Christians are quite comfortable in this world. They live their married lives like the world (Dad is not the head of the home, moms leave their children to go to work); They parent like the world (they don’t discipline, they ignore what the Bible teaches); They watch, listen to, and read the same things as the world. They wear the same things as the world, letting even their precious teen girls dress in such a way to draw sexual attention to themselves so that they are accepted by their friends (I am shocked and dismayed at the many Christian parents who allow this. I cannot even believe it. And I see no conviction about this. From any direction. I’ll climb down off my soap box now. This has been puzzling me for years now.)

Christians look like the world. It is hard to see any difference, really.

And I am convinced more than ever that Revival cannot come while we Christians are steeped in this world.

If we want to bring true revival, we must wean ourselves from this world.

So how much do we actually want revival? How concerned are we for souls? Or are we more concerned about getting back to our comfortable, convenient lives and the world we believed we lived in? These are questions worth our consideration.

If true revival means fervent prayer (by true believers) and turning from sin and from this world, what is all this talk about revival among false teachers (and those who we thought were true teachers that are joining with false teachers)?

I think that is a great question.

You see, there is such a thing as fake revival. And it will be characterized by many people coming together with worldly music and raised hands, powerfully moved by emotion. The truth of God’s Word in these meetings means nothing. Personal repentance of sin and commitment to separate from the world are never a part of these kinds of meetings. It is an ecumenical unity based on feelings.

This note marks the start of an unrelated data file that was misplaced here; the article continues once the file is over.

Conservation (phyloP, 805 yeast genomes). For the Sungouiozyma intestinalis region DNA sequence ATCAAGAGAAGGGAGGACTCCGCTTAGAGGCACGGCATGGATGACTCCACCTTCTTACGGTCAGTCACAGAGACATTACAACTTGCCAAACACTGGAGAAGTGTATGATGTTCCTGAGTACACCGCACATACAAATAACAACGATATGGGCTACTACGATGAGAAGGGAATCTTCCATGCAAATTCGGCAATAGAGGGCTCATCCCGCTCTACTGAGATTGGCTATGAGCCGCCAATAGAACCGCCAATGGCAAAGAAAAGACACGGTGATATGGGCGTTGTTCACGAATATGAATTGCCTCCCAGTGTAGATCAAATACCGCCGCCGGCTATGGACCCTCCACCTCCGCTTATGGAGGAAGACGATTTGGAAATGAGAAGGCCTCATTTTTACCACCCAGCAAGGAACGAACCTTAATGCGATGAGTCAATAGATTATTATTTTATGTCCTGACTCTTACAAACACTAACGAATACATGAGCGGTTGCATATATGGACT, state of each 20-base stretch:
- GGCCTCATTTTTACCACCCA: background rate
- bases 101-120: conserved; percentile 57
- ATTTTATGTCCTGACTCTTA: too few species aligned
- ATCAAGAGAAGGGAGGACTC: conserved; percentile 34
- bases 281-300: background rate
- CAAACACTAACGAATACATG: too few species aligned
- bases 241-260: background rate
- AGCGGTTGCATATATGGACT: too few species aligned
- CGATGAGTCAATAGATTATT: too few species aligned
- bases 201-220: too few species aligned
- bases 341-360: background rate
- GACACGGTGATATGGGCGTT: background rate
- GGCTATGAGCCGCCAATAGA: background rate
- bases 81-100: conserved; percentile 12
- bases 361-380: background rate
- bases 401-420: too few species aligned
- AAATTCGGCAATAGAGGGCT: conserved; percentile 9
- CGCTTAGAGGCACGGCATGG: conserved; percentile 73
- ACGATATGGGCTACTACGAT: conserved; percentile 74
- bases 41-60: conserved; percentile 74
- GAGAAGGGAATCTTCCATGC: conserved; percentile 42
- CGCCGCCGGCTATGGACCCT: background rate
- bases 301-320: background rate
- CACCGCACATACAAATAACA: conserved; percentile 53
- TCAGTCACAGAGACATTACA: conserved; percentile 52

I believe there will be many fake revivals. In fact, there will be a last, great fake revival when people take the mark of the beast as an act of worship. People will bow at the feet of the Antichrist, believing he IS the Christ (Revelation 13).

It is so important that we carefully examine any rumors of revival by these standards. What is driving it? Is it fueled by prayer? Is there a focus on repentance? On turning from this world?

As we ponder these things, I think we must also realize that true revival starts with individuals. You and me. While we may not expect a wave of revival to overtake this nation or the world, we can perhaps start mini-revivals in our own homes and churches and communities. This can happen through much prayer and our own personal turning away from sin and this world. It is a painful process and we can expect much marginalization and ridicule, but it will yield fruit. Perhaps not as much as we’d hope for, but God will always use a life dedicated to Him for His purposes and His glory.

So pray for Revival. But make sure you are praying for the right kind of Revival and for the right reasons.

I want to leave you with these words by David Cloud on this topic of Revival–

The heart of the tree is being eaten away even as the watchers are pleased at keeping a few leaves alive. Some type of revival could happen if individual Christians and individual churches would repent of an adulterous love for this God-hating world, repent of setting the affections more on things below than things above, and earnestly beseech God’s help. Who knows how far the forces of evil could be driven back? God has never needed a majority. Gideon’s vigilant few are enough. But so many churches are like Sardis; they have a name that they live, but they are dead. They are comfortable in the world, not pilgrims but dwellers, mighty for pot luck but weak for spiritual warfare, zealous for video games and sports and consuming fleeting hours on social media vanity, but not zealous students of God’s Word, passionate for parties but not for prayer. (From Friday News, Nov 13, 2020)